Schneider Electric likes to say that 70 percent of the world’s electrons flow through its equipment. What’s it doing to make those electrons flow more intelligently?
Big buildings already have plenty of energy management technology, and household energy efficiency is the focus of dozens of VC-backed startups and IT giants alike. But who’s tackling the small and mid-size commercial building market, or the “mushy middle?”
Mike Zimmerman, the CEO of building automation software startup BuildingIQ, says his company has for the first time met a utility’s demand to turn down power to manage peak load, automatically with a building control system in Perth, Australia.
EnerNOC (s ENOC) is a big name in the world of demand response — that is, turning down buildings’ energy use to help utilities shave peak power demands. But it’s also been making its way — and buying its way — into energy efficiency, carbon management and energy supply chain services, and on Wednesday it launched its integrated platform for customers to integrate with their own web services.
It’s all part of EnerNOC’s plan to expand from its core demand response business, which now accounts for more than 3.5 gigawatts of power that customers have pledged to turn down in an emergency in exchange for cash. That kind of work requires controls and sensors that lend themselves naturally to so-called building commissioning, or that is, auditing and improving building energy efficiency.
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Echelon (s ELON) makes smart meter networks and building automation systems. Could it bring the two businesses together? On Wednesday, Echelon shipped its 2 millionth smart meter, adding recent contracts with a host of Danish utilities and partners to its big list of European clients — and, on the other side of the Atlantic, its contract with Duke Energy (s DUK). Duke CTO David Mohler has said he’d like to see smart grid systems link up with building automation systems that control air conditioners, lights, boilers and other energy-sucking devices. Could Echelon sync up its building networking standard LonWorks with its smart meter services?
While Michael Anderson, senior vice president of Echelon’s Networked Energy Services, i.e., smart meter business, wouldn’t comment on if Echelon’s was linking up buildings and smart meters just yet, he told us in a late-night Monday call from Helsinki, Finland: “The two technologies will come together very, very well. In the last six months it’s been nice to see customers approach us on this idea.”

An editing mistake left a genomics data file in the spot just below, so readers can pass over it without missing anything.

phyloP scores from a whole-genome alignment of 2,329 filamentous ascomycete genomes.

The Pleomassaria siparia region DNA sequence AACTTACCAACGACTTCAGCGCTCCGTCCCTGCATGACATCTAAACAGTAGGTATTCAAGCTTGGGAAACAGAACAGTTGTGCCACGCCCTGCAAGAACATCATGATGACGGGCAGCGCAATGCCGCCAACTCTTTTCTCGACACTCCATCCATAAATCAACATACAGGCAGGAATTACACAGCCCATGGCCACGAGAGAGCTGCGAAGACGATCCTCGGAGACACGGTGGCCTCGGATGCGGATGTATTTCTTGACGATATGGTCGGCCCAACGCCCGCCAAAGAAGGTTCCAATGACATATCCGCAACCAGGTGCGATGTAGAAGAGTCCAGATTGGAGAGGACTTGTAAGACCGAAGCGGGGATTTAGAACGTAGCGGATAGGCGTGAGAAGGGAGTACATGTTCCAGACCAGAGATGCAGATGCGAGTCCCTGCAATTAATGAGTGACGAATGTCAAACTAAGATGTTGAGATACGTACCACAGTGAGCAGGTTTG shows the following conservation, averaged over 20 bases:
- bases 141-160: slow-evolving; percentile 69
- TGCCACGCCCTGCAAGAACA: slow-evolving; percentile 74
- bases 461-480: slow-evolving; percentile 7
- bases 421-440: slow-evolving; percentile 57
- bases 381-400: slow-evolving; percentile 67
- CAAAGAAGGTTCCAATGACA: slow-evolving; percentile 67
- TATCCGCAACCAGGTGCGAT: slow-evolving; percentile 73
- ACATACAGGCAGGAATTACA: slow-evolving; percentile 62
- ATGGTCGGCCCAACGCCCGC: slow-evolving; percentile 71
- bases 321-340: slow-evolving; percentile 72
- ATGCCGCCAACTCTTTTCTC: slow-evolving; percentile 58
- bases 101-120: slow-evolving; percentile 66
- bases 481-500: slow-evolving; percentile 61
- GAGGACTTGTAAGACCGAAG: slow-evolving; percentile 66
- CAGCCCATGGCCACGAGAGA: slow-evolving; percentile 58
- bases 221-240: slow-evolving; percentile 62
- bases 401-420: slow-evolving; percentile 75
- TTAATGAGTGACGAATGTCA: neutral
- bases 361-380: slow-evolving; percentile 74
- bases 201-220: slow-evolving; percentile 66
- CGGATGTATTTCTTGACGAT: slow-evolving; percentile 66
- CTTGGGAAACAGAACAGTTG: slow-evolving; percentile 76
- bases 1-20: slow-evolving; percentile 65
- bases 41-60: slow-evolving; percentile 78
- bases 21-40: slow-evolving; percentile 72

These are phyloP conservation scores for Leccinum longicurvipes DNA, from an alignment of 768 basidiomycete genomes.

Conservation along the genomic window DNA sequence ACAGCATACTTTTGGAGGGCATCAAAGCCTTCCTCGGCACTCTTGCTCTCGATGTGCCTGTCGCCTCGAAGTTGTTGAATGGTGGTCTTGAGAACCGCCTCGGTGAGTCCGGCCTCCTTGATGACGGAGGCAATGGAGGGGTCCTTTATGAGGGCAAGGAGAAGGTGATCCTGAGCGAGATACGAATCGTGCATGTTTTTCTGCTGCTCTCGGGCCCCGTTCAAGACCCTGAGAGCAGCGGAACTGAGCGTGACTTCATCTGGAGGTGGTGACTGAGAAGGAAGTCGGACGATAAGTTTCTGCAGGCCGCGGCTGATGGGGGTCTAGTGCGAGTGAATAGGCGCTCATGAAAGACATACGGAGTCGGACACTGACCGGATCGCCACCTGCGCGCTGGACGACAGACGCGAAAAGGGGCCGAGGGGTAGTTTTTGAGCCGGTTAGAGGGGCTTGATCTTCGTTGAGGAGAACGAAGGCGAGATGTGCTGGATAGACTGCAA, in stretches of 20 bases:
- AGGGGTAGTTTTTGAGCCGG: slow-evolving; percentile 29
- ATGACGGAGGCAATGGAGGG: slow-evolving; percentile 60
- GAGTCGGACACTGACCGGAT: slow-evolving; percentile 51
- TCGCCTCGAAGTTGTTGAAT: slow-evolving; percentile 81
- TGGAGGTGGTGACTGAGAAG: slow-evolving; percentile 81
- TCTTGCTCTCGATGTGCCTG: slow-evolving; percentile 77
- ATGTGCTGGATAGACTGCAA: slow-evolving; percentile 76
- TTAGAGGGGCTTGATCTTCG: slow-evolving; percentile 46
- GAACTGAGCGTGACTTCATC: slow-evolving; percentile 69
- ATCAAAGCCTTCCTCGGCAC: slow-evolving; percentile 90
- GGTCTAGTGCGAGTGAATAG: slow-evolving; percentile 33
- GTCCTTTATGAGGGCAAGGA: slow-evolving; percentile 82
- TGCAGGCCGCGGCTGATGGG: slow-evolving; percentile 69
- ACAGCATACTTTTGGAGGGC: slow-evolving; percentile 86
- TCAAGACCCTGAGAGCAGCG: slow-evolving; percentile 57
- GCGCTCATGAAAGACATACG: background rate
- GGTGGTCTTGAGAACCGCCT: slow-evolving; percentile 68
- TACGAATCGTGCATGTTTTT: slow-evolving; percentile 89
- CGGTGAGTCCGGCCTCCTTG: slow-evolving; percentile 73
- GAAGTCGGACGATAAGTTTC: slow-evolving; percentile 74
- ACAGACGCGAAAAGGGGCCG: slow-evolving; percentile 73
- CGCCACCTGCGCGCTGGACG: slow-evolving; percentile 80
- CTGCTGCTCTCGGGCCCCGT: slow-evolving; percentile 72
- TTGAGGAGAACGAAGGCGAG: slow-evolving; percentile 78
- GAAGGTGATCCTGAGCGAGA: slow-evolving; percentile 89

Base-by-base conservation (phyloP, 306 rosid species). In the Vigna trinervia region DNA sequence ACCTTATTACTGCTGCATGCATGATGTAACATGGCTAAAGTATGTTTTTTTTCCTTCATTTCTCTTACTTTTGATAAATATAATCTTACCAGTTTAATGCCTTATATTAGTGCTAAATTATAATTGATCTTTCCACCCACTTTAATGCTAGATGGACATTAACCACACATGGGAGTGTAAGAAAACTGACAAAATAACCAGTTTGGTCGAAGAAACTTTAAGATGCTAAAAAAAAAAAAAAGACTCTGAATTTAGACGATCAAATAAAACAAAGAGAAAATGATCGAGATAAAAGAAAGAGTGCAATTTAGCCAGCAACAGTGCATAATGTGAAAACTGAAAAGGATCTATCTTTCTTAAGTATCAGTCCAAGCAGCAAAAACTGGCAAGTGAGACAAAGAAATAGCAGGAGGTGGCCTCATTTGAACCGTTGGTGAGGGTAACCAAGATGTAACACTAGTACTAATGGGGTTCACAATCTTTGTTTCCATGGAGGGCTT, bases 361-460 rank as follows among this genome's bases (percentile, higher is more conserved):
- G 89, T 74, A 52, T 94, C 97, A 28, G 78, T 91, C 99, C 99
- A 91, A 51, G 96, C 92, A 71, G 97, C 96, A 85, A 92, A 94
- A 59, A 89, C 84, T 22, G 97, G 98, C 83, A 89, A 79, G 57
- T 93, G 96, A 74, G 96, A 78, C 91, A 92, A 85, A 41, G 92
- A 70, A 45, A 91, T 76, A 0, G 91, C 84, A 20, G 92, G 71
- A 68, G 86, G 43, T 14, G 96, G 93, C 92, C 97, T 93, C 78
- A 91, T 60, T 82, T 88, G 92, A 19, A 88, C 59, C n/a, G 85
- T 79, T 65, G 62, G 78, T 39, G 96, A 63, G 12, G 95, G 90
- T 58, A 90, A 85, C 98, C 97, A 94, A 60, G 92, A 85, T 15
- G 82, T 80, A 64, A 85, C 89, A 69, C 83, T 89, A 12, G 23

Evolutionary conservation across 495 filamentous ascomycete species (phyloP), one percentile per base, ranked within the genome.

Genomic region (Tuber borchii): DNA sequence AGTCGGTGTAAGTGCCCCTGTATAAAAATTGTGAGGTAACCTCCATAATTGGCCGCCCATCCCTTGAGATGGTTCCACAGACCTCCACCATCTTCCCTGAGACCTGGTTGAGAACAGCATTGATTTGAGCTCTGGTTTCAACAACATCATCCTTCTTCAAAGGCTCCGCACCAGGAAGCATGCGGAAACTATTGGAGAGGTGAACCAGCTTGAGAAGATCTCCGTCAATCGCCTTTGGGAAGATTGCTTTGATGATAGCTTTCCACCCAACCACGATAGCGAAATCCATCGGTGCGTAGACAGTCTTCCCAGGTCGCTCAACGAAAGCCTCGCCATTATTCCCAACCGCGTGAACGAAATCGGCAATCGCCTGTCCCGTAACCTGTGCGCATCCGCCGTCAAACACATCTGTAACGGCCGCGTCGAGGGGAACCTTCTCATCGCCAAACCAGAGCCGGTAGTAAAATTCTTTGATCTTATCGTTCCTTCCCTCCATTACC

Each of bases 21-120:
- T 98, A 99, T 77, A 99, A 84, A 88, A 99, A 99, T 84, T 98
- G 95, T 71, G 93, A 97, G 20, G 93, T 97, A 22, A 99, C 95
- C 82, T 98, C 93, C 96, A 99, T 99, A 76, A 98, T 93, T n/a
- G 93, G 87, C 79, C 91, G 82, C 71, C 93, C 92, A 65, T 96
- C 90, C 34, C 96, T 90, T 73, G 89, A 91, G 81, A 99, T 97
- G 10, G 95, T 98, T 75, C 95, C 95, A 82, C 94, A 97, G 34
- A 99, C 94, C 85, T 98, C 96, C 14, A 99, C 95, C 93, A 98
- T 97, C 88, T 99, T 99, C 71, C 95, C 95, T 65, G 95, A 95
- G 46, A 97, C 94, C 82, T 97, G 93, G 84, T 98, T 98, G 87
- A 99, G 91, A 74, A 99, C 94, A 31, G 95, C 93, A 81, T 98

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When you’re a networking giant, it’s probably a good idea to develop a strategy for participating in the biggest network build-out of the decade. This morning, Cisco is doing just that, with an announcement of its game plan for becoming a major player in the smart grid, with technology for everything from the utility data center to energy management for the light switches in your home and the VoIP phones in your office.
Cisco estimates that the smart grid communications market represents a $20 billion a year opportunity as the systems are built out over the next five years, and the company is angling to seize a substantial portion of that value. For now, Cisco’s smart grid plan lacks a lot of specific detail, but it demonstrates that the company is making aggressive movement into the space — and signals to some startups that there’s a powerful new competitor (or partner) on the scene. One company in particular should be concerned: Silver Spring Networks. Despite the recent rosy glow surrounding Silver Spring, Cisco’s size and networking experience could put a few clouds on the startup’s horizon. Read More about Why Silver Spring Should Be Worried About Cisco
A mystery notebook-like little device spied at Lenovo’s offices in China has surfaced, along with some very intriguing photos on the company’s photo stream. The “Pocket Yoga” is barely bigger than a little keyboard yet seems to pack in a trackstick and touchscreen. There are no specs or even confirmation that this is a real device, but it looks pretty cool nonetheless. Based on the hinge in the pictures, it looks like the screen folds over the back of the device and uses a stylus so it’s a teeny-tiny Tablet in that regard. Let’s hope this makes it to a real product simply because it’s cool to see Lenovo challenge our expectations as Sony did with the Vaio P. Speaking of Vaio P there may be one appearing in the very near future. 🙂